Member for Mallee Andrew Broad maintaining threat to move to crossbench over gay marriage vote

Minister for Foreign Affairs Julie Bishop and Nationals MP Andrew Broad during Question Time at Parliament House in Canberra in October 2016. Picture: Alex Ellinghausen
Minister for Foreign Affairs Julie Bishop and Nationals MP Andrew Broad during Question Time at Parliament House in Canberra in October 2016. Picture: Alex Ellinghausen

FEDERAL Member for Mallee Andrew Broad has confirmed he is prepared to carry out his threat to quit the government ranks if parliament bypasses a plebiscite on same-sex marriage.

Mr Broad said in October that would withdraw his support for the government if it tried to bring about same-sex marriage by any mechanism other than the plebiscite.

“The government that I am a part of and will remain a part of is conditional on the fact that the only way that there will be a change to the Marriage Act in this parliament is a plebiscite,” Mr Broad said previously.

Mr Broad later qualified his comments and said he would guarantee his budget supply vote to the government if he moved to the crossbench.

Sky News reported on Thursday morning that Mr Broad’s colleagues were worried that we could carry out his threat from last year.

Several Liberal lower house members have indicated that they were prepared to cross the floor and vote with the opposition in order to force debate on a bill legalising same-sex marriage.

If the bill passes the lower house, it will likely pass the senate as well.

Liberal members and senators are due to hold a meeting on Monday at 4pm, where a secret ballot will likely determine the party’s policy on same-sex marriage.

The most widely predicted results would be support for a non-compulsory, non-binding postal plebiscite but this option would likely face a challenge in the High Court on constitutional grounds.

Mr Broad did not respond last week to requests for comment from the Stawell Times-News, Sydney Morning Herald and other national media organisations.

On Monday, Mr Broad confirmed the Sky News story.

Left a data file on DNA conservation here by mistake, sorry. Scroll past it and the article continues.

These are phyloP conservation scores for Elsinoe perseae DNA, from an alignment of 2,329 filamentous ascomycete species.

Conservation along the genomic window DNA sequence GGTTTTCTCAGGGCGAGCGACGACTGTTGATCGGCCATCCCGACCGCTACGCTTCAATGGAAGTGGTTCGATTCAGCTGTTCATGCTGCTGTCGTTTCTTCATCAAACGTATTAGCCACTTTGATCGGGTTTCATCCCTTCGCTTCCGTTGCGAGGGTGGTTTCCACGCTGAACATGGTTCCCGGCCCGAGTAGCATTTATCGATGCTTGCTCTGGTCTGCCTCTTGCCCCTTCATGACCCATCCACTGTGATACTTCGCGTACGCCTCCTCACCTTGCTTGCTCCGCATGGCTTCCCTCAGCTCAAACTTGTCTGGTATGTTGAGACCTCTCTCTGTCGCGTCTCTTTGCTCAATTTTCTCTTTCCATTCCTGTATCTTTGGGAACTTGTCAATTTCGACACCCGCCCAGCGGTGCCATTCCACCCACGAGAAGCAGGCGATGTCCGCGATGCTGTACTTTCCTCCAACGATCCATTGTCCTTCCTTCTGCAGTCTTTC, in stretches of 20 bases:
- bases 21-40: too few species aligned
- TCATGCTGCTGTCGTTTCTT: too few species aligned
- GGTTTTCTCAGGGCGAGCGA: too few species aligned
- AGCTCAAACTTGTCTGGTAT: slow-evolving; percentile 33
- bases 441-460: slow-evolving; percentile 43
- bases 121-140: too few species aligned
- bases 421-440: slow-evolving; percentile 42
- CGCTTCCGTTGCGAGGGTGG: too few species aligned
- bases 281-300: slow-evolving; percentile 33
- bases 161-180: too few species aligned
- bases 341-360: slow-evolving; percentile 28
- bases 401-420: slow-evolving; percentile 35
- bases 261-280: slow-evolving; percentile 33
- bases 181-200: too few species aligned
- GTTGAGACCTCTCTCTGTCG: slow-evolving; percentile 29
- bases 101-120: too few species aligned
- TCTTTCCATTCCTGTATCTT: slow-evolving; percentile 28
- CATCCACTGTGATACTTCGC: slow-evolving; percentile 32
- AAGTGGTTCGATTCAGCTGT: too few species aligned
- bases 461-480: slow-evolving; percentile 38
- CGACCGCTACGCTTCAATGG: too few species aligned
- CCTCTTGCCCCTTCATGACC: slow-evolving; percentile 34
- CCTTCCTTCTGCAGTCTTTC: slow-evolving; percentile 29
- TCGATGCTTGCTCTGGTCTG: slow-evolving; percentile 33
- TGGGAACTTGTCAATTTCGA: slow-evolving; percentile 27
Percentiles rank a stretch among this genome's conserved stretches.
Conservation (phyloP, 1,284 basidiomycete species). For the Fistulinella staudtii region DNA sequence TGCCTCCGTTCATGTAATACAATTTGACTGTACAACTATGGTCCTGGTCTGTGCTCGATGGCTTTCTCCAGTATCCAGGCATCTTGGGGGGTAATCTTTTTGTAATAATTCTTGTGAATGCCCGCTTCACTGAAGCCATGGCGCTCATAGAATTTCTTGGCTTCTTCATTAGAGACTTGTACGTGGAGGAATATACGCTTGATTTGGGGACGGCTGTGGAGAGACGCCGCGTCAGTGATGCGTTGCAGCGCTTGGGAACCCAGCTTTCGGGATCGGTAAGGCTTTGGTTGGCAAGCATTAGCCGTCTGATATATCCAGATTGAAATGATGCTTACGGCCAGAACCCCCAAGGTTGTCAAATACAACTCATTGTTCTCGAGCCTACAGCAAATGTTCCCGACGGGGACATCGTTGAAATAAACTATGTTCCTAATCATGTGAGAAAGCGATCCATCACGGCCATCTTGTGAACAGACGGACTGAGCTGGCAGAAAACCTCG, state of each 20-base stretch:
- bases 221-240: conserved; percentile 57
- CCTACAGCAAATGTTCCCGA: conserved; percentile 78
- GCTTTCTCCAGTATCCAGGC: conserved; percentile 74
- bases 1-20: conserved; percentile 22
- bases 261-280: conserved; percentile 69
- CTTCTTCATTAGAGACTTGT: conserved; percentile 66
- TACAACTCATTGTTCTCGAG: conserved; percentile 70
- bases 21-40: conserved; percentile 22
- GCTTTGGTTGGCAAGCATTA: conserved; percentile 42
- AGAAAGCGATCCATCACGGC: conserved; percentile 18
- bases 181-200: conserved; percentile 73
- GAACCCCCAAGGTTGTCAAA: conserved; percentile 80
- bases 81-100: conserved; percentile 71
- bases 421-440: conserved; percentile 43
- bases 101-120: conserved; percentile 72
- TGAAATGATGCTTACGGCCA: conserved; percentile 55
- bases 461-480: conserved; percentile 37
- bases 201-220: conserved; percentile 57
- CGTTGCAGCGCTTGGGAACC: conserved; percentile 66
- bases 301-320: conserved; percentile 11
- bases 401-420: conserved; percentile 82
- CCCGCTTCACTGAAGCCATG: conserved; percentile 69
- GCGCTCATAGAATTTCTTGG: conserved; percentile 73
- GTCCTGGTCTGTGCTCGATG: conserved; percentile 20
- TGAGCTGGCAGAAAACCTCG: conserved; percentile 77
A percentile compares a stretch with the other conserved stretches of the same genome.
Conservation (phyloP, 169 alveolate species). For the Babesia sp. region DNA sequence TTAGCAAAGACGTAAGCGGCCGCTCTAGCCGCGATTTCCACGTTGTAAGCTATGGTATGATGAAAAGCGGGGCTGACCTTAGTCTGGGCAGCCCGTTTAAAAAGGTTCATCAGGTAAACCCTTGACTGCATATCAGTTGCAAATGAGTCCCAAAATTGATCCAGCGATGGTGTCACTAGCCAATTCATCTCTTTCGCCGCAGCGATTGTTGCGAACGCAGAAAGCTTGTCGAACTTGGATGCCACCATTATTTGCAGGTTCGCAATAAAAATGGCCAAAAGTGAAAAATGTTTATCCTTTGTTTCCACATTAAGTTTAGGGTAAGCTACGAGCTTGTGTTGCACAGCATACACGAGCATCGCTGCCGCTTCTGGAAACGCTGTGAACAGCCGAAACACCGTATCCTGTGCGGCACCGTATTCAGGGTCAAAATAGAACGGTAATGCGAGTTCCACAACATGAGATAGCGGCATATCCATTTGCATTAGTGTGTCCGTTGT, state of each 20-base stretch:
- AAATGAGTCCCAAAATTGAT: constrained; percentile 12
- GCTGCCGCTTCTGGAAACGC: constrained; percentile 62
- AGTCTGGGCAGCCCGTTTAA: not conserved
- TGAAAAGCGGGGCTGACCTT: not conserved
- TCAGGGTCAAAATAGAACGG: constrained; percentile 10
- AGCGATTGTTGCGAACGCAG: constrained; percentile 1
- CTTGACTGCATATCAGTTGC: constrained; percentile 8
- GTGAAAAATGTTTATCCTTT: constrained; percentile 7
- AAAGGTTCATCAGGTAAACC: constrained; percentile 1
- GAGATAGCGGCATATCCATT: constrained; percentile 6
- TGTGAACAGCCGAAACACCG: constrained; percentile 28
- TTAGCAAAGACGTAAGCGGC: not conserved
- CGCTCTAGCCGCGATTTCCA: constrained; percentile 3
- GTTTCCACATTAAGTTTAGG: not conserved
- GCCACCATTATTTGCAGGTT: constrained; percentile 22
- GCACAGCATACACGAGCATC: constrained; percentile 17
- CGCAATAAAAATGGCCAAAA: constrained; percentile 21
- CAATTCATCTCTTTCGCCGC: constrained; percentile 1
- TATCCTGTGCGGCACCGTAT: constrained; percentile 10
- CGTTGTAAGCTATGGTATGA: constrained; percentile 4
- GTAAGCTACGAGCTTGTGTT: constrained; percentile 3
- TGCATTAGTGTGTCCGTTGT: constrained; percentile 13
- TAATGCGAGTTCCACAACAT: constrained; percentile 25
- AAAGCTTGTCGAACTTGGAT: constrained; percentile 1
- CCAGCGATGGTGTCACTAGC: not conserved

“If the Liberals come out with a conscience vote, then yeah, I don't make idle threats," Mr Broad told The Sunraysia Daily.

Mr Broad said he would not be the only member to quit the government’s ranks.

“It won't be me only, the whole show would blow up,” he said.

Prime Minister Malcolm Turnbull and the Coalition would be reduced to a minority government if Mr Broad quit the government but maintained a vote of confidence and budget supply.

Sky News stated Mr Broad had told National Party colleague he will maintain his threat and had discussed the issue with party leader Barnaby Joyce later on Thursday.

After Mr Broad made his original threat, Mr Joyce criticised the decision via a Radio National interview.

“I said, as you would expect, ‘that is not helpful’,” Mr Joyce said.

“I clearly said this is not the preferable way to do business.

“I’m not going to go into every word I said but, quite obviously, any person in parliament making a statement that they’re going to bring down the government, I don’t think the Australian people want that.”

If a plebiscite, a non-legally binding referendum, is held, Mr Broad has previously stated he will vote for or against same-sex marriage based on the result from the Mallee electorate.

Member for Wannon Dan Tehan has pledged to vote in line with any national result.

Mr Tehan confirmed on Monday afternoon that he supported holding a plebiscite on same-sex marriage.

“What I said to the electors of Wannon before the last election was I supported a plebiscite and that I would respect the outcome of that plebiscite,” he said.

“Having made that clear commitment to the people of Wannon, I will be honouring that commitment.”

The government has considered holding the plebiscite via postal ballot rather than an election-style vote.